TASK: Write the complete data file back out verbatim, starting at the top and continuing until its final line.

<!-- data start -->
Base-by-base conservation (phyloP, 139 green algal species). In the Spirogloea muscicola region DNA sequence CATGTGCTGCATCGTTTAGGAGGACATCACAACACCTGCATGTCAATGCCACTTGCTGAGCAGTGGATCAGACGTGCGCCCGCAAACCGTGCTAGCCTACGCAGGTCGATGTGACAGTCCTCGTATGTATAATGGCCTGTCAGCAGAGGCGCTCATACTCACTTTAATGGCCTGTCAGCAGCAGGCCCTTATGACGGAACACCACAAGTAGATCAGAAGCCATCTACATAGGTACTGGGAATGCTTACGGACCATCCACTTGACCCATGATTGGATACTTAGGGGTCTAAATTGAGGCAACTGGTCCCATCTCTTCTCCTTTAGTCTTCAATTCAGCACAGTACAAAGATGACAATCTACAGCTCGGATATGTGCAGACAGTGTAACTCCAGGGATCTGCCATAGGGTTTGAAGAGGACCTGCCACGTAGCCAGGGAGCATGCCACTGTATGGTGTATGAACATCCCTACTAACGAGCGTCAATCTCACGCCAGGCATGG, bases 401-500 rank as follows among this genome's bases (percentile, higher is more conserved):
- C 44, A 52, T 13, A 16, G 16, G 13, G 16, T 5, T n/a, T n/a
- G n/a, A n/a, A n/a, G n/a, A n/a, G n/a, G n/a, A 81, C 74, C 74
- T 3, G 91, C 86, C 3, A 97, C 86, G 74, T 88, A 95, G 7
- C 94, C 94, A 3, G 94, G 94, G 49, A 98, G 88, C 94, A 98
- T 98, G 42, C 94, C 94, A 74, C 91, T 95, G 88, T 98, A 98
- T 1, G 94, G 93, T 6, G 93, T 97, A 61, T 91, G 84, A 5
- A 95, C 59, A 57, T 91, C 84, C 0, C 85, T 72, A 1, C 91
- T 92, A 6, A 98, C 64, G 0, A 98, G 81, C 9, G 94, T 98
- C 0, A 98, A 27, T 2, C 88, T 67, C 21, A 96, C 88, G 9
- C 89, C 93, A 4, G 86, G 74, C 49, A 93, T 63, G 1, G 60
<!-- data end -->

Base-by-base conservation (phyloP, 139 green algal species). In the Spirogloea muscicola region DNA sequence CATGTGCTGCATCGTTTAGGAGGACATCACAACACCTGCATGTCAATGCCACTTGCTGAGCAGTGGATCAGACGTGCGCCCGCAAACCGTGCTAGCCTACGCAGGTCGATGTGACAGTCCTCGTATGTATAATGGCCTGTCAGCAGAGGCGCTCATACTCACTTTAATGGCCTGTCAGCAGCAGGCCCTTATGACGGAACACCACAAGTAGATCAGAAGCCATCTACATAGGTACTGGGAATGCTTACGGACCATCCACTTGACCCATGATTGGATACTTAGGGGTCTAAATTGAGGCAACTGGTCCCATCTCTTCTCCTTTAGTCTTCAATTCAGCACAGTACAAAGATGACAATCTACAGCTCGGATATGTGCAGACAGTGTAACTCCAGGGATCTGCCATAGGGTTTGAAGAGGACCTGCCACGTAGCCAGGGAGCATGCCACTGTATGGTGTATGAACATCCCTACTAACGAGCGTCAATCTCACGCCAGGCATGG, bases 401-500 rank as follows among this genome's bases (percentile, higher is more conserved):
- C 44, A 52, T 13, A 16, G 16, G 13, G 16, T 5, T n/a, T n/a
- G n/a, A n/a, A n/a, G n/a, A n/a, G n/a, G n/a, A 81, C 74, C 74
- T 3, G 91, C 86, C 3, A 97, C 86, G 74, T 88, A 95, G 7
- C 94, C 94, A 3, G 94, G 94, G 49, A 98, G 88, C 94, A 98
- T 98, G 42, C 94, C 94, A 74, C 91, T 95, G 88, T 98, A 98
- T 1, G 94, G 93, T 6, G 93, T 97, A 61, T 91, G 84, A 5
- A 95, C 59, A 57, T 91, C 84, C 0, C 85, T 72, A 1, C 91
- T 92, A 6, A 98, C 64, G 0, A 98, G 81, C 9, G 94, T 98
- C 0, A 98, A 27, T 2, C 88, T 67, C 21, A 96, C 88, G 9
- C 89, C 93, A 4, G 86, G 74, C 49, A 93, T 63, G 1, G 60